On Thursday, Peter neatly summarized the reaction of many outside the New York Times newsroom who thought Jill Abramson’s confession that in her parents’ house the Times was not merely the newspaper of record, but holy writ. The newspaper and the liberalism for which it stood, she said, “substituted for religion.” As Peter says, it was “quite useful” for Abramson to say so openly.
Now it appears that Abramson may have had second thoughts about such an admission. Although one might think that the adherents of the church of the New York Times (dwindling but still substantial, especially the secular liberal Jews of whom she is quite typical) would find such words from their faith’s newly appointed pontiff to be quite inspiring, the Times magisterium has rethought Abramson’s confession.
As a number of bloggers wrote the following day, Abramson’s moving quote was removed from the Times’s website within 12 hours and scrubbed from the print version of the article on Friday. Although the first versions of Times articles that go up first on their website are often reedited for subsequent editions, as the Wall Street Journal’s James Taranto observed, eliminating such a revealing quotation had the feel of George Orwell’s Nineteen Eighty-Four in which inconvenient tidbits got tossed down the memory hole. Politico’s “On Media” column subsequently reported that, according to the Times spokeswoman, the elimination of Abramson’s religion quotation was merely a function of limited space and an editing process which is designed to substitute stale quotations for newer and fresher ones. Which is about as credible as the Times’s claim that the content of its news section isn’t written and edited with a massive left-wing bias.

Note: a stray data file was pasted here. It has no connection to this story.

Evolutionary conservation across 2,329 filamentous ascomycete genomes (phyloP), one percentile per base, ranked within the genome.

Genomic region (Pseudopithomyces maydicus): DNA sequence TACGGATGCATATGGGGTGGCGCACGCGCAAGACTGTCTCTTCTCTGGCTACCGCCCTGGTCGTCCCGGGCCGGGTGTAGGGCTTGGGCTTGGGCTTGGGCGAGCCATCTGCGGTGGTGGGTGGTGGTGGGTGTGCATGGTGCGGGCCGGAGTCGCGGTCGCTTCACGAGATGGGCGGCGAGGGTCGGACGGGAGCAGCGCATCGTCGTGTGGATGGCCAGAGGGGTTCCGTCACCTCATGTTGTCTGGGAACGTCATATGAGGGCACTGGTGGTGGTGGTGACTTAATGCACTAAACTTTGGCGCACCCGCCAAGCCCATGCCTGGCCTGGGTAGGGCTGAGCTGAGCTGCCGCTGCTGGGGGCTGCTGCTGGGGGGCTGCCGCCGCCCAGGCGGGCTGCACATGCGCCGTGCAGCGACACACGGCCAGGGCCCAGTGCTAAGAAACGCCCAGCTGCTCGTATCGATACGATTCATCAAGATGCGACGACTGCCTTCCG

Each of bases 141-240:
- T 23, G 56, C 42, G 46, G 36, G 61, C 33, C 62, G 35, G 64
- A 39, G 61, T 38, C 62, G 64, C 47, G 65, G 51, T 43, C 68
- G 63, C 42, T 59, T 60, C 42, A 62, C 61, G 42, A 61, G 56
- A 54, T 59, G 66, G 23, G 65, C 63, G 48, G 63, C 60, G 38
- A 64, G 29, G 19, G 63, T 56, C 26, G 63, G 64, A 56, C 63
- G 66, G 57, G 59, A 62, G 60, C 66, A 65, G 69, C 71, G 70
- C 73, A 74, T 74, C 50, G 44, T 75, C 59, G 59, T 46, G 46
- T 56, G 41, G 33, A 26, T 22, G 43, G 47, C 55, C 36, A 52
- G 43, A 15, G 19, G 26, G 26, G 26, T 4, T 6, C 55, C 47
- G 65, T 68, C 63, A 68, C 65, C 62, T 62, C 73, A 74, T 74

Like Abramson’s words themselves, this attempt to eliminate from the official record an all-too-revealing expression of the thinking of liberals who not only read the Times but also edit it is also quite useful.